Can an ASIO driver "24 bit" Cubase?

Hi, I explain my subject:

I would like to hear the music I’m creating on Cubase at a depth of 24 bit (not the default 32).
Me and a friend are working on a Windows laptop and a OS X laptop, and both would like this “downgrade”.
I don’t know much of this type of issues, but I think I understood that the Generic low latency ASIO driver communicate with the Windows audio system at 16 bit, and the Integrated Audio of the OS X runs at 32 without the possibility to change this setting in the MIDI Audio configuration panel.
Could a specific ASIO driver help me? Wich? How?

Thanks to any reply.

Audio output is always “downgraded” to 24 bits by ASIO driver or audio interface. This is because there are no such thing as 32-bit digital-to-analog converters.

But if you like to play with bits, there is also a plug-in which let’s you to change bit depth to whatever you want:

Hi Jarno,
I only found now time to answer you in an appropriate way, I think.
What you tell me about things like this:

I don’t understand why the Mac should tell me it’s working at 32 bit if it isn’t…

A thousand thanks for making me discover KVR… Wow.

I didn’t know it existed. But don’t get too excited about it. If you look at the data sheet, you’ll find it’s dynamic range is 123dB (even worse than on 24-bit versions of the same product line). This means it’s output is comparable to 21 bit D/A converter. Look at the data sheet again and you’ll find a hint:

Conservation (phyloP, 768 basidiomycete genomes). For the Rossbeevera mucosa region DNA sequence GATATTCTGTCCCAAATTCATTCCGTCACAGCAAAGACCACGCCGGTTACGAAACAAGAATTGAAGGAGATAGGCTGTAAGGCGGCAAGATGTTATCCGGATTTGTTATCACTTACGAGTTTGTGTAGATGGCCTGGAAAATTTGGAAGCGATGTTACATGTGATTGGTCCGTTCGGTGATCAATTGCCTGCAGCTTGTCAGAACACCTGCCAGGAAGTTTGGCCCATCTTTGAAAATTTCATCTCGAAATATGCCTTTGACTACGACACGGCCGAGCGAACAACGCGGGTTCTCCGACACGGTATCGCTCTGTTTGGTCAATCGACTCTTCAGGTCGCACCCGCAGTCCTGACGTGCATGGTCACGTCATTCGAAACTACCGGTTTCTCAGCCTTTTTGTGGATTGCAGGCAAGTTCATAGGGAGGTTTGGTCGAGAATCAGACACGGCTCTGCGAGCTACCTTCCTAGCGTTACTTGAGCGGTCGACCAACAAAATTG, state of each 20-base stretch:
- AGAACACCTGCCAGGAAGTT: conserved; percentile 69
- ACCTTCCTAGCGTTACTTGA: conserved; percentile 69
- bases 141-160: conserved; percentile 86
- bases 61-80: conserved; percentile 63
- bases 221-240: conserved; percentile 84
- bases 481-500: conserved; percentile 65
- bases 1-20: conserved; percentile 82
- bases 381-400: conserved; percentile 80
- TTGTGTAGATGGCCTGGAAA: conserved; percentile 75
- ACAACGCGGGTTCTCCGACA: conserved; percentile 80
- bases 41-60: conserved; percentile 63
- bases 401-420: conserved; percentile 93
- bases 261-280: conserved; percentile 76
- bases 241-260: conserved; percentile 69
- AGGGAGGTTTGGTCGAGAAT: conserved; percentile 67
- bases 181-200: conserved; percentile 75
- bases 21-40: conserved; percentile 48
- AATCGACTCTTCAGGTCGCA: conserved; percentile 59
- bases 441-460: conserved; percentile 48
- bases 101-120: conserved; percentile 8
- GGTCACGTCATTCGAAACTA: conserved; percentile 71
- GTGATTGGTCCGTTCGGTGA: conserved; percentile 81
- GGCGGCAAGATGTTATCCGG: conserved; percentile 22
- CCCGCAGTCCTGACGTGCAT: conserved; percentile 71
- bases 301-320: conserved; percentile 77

• Additional Features: 32-Bit Digital Processing
    Now what does this mean? I don’t know. Maybe it does oversampling with 32 bits. This guess is supported by the fact that it’s THD figure is 1/2 of the 24-bit converters of the same product line. Or maybe it’s called 32-bit converter, because it accepts 32-bit input. As I said: I don’t know.

Then you have to remember: 32 bits of this converter are not the same as 32 bits in Cubase. Cubase uses floting-point arithmetic while converter uses fixed-point arithmetic. So there must be conversion somewhere between them. Who does this conversion (Cubase or ASIO driver or audio interface hardware) depends of course on hardware/driver/DAW software combination. It’s very possible that with some combinations audio will be reduced to 24-bits in some point of the chain.

Conclusion: I don’t know if the D/A conversion part is really 32-bit or not. But it doesn’t matter. This is like when companies are selling you 20-megapixel cameras, but “forget” to tell you the lens is capable only to reproduce details which can be captured as well with 5 megapixel camera.